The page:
Illustration by Hilton Dresden
RJ Hernández’s debut novel, An Innocent Fashion, is set in a Devil Wears Prada-esque world, complete with cold-blooded editors and five thousand dollar heels. As the book hits stores, trailed by rave reviews from publications like The Washington Post and Bullett, Hernández has wowed us yet again with a short fashion film to accompany the grand release. Take a look.
Told from the point of view of Cuban-American, sexually fluid Yale grad Ethan St. James, the book is a haunting exploration of personal style, class divisions, and mental health saturated in the sensual imagery of New York’s ritziest nightclubs and unabashed personal vanity.
An Innocent Fashion is a triumphant nose dive into the stormy mind of a depressive Ivy League grad with the world seemingly at his fingertips, but who ultimately feels the crushing, all-consuming loneliness unique to a broke twentysomething trying to make it in New York. It provides us a complex, interesting hero of non-normative race and sexuality without making that the point. And, ultimately, it argues and concludes that having a sense of style does not a vapid airhead make.
We caught up with Hernández to discuss the themes of style, race, and class that have not only informed his novel, but also his life.
What drew you to writing about the fashion world?
RJ: I do take beauty very seriously. Being the kind of person who cares about appearances, you’re put into this category that is often true—lots of people who care about appearances are superficial, two dimensional people. And that’s reality. Or there are people who are just more interested in the sensual world than other people, and derive a lot of pleasure from not merely going about life as a robot but truly looking. As someone who just likes to look at new things, and find new places for my eye to wander, I take issue with the idea that that makes me superficial. I think a person who dresses well and has a sense of style is proposing ideas through the visual medium of their body. To wear something that is truly stylish is to propose an idea to the world that’s interesting. And maybe not necessarily beautiful in an obvious way.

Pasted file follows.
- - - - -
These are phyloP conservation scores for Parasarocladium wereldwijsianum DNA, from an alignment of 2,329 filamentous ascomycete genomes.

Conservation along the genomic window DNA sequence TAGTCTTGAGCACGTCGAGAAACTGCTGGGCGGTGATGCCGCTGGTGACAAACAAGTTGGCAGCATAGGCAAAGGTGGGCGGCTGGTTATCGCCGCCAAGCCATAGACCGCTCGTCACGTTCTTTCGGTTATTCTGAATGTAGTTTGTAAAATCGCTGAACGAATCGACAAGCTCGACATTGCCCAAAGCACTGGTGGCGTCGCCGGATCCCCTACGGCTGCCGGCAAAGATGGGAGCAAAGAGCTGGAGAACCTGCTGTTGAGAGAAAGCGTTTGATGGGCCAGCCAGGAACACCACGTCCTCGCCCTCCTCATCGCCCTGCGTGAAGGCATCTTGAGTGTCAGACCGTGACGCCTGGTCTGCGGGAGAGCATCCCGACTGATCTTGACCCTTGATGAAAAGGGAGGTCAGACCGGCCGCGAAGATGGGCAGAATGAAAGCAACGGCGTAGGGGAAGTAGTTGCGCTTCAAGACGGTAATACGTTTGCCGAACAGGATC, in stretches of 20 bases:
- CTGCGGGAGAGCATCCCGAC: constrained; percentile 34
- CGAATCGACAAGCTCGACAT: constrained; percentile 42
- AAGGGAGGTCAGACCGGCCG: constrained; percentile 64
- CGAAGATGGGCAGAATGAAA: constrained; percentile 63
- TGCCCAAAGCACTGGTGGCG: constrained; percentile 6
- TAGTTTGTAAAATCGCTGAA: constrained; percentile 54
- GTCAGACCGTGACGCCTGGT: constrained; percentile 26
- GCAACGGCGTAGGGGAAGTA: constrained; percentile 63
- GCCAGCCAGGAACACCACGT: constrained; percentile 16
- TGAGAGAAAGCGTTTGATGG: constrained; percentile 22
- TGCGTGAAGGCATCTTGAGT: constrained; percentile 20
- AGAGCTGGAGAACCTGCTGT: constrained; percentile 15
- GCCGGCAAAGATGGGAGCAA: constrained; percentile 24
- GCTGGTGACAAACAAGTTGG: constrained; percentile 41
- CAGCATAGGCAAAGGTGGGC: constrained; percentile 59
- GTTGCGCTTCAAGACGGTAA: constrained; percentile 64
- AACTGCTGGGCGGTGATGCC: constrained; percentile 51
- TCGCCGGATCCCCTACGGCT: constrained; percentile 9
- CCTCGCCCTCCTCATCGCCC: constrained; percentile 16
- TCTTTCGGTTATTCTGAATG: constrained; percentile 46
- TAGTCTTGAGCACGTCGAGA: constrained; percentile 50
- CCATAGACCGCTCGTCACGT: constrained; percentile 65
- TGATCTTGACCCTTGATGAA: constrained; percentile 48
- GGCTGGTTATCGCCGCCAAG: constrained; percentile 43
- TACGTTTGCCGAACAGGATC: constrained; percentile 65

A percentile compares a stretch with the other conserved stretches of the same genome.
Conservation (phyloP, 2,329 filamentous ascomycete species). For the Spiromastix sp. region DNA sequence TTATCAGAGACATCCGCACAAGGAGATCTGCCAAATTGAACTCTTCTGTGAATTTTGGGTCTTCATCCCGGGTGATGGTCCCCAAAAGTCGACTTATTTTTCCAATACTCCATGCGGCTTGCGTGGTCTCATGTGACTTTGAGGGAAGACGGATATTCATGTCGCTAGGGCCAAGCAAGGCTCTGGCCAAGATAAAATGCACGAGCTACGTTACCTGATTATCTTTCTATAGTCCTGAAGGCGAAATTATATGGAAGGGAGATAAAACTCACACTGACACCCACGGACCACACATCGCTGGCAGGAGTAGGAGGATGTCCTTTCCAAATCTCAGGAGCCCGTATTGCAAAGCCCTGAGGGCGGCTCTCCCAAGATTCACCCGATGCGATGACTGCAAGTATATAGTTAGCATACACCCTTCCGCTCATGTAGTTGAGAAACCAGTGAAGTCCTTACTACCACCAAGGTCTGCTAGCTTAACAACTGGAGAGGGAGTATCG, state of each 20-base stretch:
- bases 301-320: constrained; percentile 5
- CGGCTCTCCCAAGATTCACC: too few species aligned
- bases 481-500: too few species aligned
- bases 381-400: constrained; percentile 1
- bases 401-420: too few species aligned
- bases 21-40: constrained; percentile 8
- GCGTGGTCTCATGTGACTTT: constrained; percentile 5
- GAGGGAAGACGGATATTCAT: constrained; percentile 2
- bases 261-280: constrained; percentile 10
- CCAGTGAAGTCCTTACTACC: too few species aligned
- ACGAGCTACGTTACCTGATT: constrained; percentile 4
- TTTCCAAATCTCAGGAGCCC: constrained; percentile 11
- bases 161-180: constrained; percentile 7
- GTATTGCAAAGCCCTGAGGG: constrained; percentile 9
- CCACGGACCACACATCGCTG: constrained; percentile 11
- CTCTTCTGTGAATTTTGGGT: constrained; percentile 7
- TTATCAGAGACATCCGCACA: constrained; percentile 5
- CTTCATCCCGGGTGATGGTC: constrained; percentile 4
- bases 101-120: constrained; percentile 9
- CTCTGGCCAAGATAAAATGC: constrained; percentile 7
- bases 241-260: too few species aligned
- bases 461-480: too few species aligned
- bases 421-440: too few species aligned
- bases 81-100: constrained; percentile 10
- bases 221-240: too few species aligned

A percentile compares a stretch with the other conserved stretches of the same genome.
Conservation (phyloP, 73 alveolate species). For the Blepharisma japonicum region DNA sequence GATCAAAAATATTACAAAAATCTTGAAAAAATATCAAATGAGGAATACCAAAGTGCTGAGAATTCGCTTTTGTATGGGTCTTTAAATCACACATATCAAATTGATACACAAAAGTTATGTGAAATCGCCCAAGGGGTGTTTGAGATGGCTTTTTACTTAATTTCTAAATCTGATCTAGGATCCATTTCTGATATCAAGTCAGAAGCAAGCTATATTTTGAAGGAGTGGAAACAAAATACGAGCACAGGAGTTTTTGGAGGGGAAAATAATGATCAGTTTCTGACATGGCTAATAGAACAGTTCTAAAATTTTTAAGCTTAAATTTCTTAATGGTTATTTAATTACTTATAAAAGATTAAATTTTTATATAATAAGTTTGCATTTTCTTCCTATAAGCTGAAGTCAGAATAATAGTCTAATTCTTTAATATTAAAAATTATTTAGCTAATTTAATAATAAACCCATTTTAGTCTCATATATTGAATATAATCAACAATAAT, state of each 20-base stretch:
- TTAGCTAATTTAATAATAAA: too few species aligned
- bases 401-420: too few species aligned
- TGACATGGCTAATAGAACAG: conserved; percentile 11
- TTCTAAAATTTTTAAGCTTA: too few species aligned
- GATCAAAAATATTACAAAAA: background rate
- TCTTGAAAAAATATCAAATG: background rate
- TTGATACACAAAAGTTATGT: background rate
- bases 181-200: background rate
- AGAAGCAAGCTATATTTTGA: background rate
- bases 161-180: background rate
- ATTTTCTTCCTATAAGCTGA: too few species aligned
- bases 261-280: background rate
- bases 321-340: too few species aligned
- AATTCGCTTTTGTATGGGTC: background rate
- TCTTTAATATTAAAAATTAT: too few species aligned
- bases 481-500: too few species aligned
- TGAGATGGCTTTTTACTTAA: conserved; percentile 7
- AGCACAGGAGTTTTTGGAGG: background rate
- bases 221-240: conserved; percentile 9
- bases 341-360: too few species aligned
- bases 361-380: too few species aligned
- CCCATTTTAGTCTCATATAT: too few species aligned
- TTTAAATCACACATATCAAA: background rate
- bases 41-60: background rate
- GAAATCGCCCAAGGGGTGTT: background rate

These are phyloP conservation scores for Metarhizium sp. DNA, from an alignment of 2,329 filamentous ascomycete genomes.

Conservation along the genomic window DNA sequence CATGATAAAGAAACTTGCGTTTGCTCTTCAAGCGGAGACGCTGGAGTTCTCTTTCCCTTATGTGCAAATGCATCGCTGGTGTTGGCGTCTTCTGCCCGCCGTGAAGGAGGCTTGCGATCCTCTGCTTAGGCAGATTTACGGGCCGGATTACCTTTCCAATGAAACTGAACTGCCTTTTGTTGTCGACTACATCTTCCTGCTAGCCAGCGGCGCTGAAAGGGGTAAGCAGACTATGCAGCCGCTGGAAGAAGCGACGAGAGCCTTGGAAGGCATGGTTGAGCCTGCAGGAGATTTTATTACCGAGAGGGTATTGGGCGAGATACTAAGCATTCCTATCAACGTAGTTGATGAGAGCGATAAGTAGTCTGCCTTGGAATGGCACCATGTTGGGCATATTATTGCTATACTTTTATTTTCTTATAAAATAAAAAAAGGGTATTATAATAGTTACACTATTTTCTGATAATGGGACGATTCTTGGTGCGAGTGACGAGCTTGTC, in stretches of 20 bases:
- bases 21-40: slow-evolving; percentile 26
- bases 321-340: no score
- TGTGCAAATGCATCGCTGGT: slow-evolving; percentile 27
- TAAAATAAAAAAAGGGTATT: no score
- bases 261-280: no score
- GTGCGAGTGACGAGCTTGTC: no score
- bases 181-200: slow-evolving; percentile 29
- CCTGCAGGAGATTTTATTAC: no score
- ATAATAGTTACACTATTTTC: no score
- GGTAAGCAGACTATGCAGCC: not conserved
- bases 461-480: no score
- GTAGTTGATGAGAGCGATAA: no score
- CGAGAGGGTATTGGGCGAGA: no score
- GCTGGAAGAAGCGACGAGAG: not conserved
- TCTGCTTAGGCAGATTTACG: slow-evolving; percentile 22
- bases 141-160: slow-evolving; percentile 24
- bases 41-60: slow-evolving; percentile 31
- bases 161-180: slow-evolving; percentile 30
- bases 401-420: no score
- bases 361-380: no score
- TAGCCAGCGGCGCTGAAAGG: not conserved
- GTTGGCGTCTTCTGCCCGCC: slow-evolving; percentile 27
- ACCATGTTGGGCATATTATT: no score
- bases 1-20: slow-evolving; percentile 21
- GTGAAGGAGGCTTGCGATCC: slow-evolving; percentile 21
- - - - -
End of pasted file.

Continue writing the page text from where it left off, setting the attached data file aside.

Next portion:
One of the best parts of the novel is it’s prose—the flowery, complex sentences through which it’s told.
Hernández: It’s on an unusual spot on the spectrum of commercial to literary. But I think this book has a strong commercial allure, in this high fashion world, but is told in a way for a person who just appreciates words and wants to get lost in the language. It’s not what you say, it’s how you say a thing. The style is as important as the product.
St. James is a character who deals with a complicated intersection of sexual, racial, and economic class divisions over the course of the book. Were you writing from personal experience as you created him?